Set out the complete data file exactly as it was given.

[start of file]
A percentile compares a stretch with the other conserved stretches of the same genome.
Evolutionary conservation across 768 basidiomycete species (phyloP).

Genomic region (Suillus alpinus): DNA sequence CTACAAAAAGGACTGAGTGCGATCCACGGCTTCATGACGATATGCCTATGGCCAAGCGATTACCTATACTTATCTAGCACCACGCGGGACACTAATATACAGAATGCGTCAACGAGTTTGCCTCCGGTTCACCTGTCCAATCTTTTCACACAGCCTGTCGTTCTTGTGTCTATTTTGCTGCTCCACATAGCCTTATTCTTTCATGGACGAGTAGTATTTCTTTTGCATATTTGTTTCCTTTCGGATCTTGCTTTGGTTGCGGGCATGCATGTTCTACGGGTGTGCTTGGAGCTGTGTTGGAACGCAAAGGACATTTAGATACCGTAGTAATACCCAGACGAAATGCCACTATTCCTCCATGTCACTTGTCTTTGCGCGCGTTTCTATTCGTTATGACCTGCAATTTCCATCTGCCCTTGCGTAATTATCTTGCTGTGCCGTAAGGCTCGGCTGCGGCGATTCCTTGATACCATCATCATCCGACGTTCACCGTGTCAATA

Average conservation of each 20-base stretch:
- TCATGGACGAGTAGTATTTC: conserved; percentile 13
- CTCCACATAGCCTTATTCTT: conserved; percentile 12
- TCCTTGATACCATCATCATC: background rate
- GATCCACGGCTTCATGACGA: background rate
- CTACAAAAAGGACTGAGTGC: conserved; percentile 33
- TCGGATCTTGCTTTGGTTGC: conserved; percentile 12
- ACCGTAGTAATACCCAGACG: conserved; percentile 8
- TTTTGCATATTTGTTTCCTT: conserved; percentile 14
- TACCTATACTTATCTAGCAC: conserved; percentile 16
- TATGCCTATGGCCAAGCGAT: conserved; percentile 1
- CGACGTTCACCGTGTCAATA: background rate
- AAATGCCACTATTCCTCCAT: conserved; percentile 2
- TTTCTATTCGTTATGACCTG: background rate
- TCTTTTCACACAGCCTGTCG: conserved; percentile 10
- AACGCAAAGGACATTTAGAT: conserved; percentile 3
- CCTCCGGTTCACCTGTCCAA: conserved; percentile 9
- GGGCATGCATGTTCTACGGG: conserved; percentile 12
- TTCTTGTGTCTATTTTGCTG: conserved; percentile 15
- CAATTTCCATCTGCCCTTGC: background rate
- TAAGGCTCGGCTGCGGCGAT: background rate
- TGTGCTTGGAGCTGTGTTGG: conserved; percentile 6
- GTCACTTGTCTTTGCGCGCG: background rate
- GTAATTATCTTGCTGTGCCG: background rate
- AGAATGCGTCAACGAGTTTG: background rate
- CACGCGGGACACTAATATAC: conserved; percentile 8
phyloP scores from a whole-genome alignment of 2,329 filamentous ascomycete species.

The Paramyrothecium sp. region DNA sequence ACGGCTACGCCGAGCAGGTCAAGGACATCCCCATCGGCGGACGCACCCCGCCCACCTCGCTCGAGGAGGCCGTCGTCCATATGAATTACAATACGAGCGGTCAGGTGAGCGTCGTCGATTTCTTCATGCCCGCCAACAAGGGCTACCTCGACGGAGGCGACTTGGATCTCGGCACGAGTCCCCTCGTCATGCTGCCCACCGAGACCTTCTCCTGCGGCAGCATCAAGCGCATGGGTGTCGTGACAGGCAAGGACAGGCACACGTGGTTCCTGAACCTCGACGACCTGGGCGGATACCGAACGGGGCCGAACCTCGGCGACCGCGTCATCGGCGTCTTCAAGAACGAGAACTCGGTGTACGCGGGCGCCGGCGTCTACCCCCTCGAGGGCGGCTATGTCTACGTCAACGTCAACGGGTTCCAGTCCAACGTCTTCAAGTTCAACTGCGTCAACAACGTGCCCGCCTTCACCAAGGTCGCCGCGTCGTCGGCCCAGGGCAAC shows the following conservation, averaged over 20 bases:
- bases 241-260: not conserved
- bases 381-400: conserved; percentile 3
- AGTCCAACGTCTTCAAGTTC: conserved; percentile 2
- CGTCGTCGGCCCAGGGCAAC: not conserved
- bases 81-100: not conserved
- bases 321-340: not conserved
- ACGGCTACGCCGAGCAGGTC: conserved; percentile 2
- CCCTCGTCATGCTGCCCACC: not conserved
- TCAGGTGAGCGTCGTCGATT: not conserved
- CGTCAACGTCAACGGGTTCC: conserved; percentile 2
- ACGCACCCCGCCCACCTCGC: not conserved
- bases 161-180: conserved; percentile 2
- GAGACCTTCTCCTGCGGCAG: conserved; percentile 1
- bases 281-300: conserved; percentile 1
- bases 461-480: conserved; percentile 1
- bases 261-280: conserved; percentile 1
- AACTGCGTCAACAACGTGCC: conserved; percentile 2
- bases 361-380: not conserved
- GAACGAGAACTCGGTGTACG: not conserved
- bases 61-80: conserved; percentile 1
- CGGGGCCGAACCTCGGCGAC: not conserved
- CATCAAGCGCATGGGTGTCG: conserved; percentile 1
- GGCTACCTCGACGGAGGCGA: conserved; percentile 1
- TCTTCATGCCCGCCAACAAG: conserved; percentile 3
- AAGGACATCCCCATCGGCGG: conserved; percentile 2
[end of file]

A percentile compares a stretch with the other conserved stretches of the same genome.
Evolutionary conservation across 768 basidiomycete species (phyloP).

Genomic region (Suillus alpinus): DNA sequence CTACAAAAAGGACTGAGTGCGATCCACGGCTTCATGACGATATGCCTATGGCCAAGCGATTACCTATACTTATCTAGCACCACGCGGGACACTAATATACAGAATGCGTCAACGAGTTTGCCTCCGGTTCACCTGTCCAATCTTTTCACACAGCCTGTCGTTCTTGTGTCTATTTTGCTGCTCCACATAGCCTTATTCTTTCATGGACGAGTAGTATTTCTTTTGCATATTTGTTTCCTTTCGGATCTTGCTTTGGTTGCGGGCATGCATGTTCTACGGGTGTGCTTGGAGCTGTGTTGGAACGCAAAGGACATTTAGATACCGTAGTAATACCCAGACGAAATGCCACTATTCCTCCATGTCACTTGTCTTTGCGCGCGTTTCTATTCGTTATGACCTGCAATTTCCATCTGCCCTTGCGTAATTATCTTGCTGTGCCGTAAGGCTCGGCTGCGGCGATTCCTTGATACCATCATCATCCGACGTTCACCGTGTCAATA

Average conservation of each 20-base stretch:
- TCATGGACGAGTAGTATTTC: conserved; percentile 13
- CTCCACATAGCCTTATTCTT: conserved; percentile 12
- TCCTTGATACCATCATCATC: background rate
- GATCCACGGCTTCATGACGA: background rate
- CTACAAAAAGGACTGAGTGC: conserved; percentile 33
- TCGGATCTTGCTTTGGTTGC: conserved; percentile 12
- ACCGTAGTAATACCCAGACG: conserved; percentile 8
- TTTTGCATATTTGTTTCCTT: conserved; percentile 14
- TACCTATACTTATCTAGCAC: conserved; percentile 16
- TATGCCTATGGCCAAGCGAT: conserved; percentile 1
- CGACGTTCACCGTGTCAATA: background rate
- AAATGCCACTATTCCTCCAT: conserved; percentile 2
- TTTCTATTCGTTATGACCTG: background rate
- TCTTTTCACACAGCCTGTCG: conserved; percentile 10
- AACGCAAAGGACATTTAGAT: conserved; percentile 3
- CCTCCGGTTCACCTGTCCAA: conserved; percentile 9
- GGGCATGCATGTTCTACGGG: conserved; percentile 12
- TTCTTGTGTCTATTTTGCTG: conserved; percentile 15
- CAATTTCCATCTGCCCTTGC: background rate
- TAAGGCTCGGCTGCGGCGAT: background rate
- TGTGCTTGGAGCTGTGTTGG: conserved; percentile 6
- GTCACTTGTCTTTGCGCGCG: background rate
- GTAATTATCTTGCTGTGCCG: background rate
- AGAATGCGTCAACGAGTTTG: background rate
- CACGCGGGACACTAATATAC: conserved; percentile 8
phyloP scores from a whole-genome alignment of 2,329 filamentous ascomycete species.

The Paramyrothecium sp. region DNA sequence ACGGCTACGCCGAGCAGGTCAAGGACATCCCCATCGGCGGACGCACCCCGCCCACCTCGCTCGAGGAGGCCGTCGTCCATATGAATTACAATACGAGCGGTCAGGTGAGCGTCGTCGATTTCTTCATGCCCGCCAACAAGGGCTACCTCGACGGAGGCGACTTGGATCTCGGCACGAGTCCCCTCGTCATGCTGCCCACCGAGACCTTCTCCTGCGGCAGCATCAAGCGCATGGGTGTCGTGACAGGCAAGGACAGGCACACGTGGTTCCTGAACCTCGACGACCTGGGCGGATACCGAACGGGGCCGAACCTCGGCGACCGCGTCATCGGCGTCTTCAAGAACGAGAACTCGGTGTACGCGGGCGCCGGCGTCTACCCCCTCGAGGGCGGCTATGTCTACGTCAACGTCAACGGGTTCCAGTCCAACGTCTTCAAGTTCAACTGCGTCAACAACGTGCCCGCCTTCACCAAGGTCGCCGCGTCGTCGGCCCAGGGCAAC shows the following conservation, averaged over 20 bases:
- bases 241-260: not conserved
- bases 381-400: conserved; percentile 3
- AGTCCAACGTCTTCAAGTTC: conserved; percentile 2
- CGTCGTCGGCCCAGGGCAAC: not conserved
- bases 81-100: not conserved
- bases 321-340: not conserved
- ACGGCTACGCCGAGCAGGTC: conserved; percentile 2
- CCCTCGTCATGCTGCCCACC: not conserved
- TCAGGTGAGCGTCGTCGATT: not conserved
- CGTCAACGTCAACGGGTTCC: conserved; percentile 2
- ACGCACCCCGCCCACCTCGC: not conserved
- bases 161-180: conserved; percentile 2
- GAGACCTTCTCCTGCGGCAG: conserved; percentile 1
- bases 281-300: conserved; percentile 1
- bases 461-480: conserved; percentile 1
- bases 261-280: conserved; percentile 1
- AACTGCGTCAACAACGTGCC: conserved; percentile 2
- bases 361-380: not conserved
- GAACGAGAACTCGGTGTACG: not conserved
- bases 61-80: conserved; percentile 1
- CGGGGCCGAACCTCGGCGAC: not conserved
- CATCAAGCGCATGGGTGTCG: conserved; percentile 1
- GGCTACCTCGACGGAGGCGA: conserved; percentile 1
- TCTTCATGCCCGCCAACAAG: conserved; percentile 3
- AAGGACATCCCCATCGGCGG: conserved; percentile 2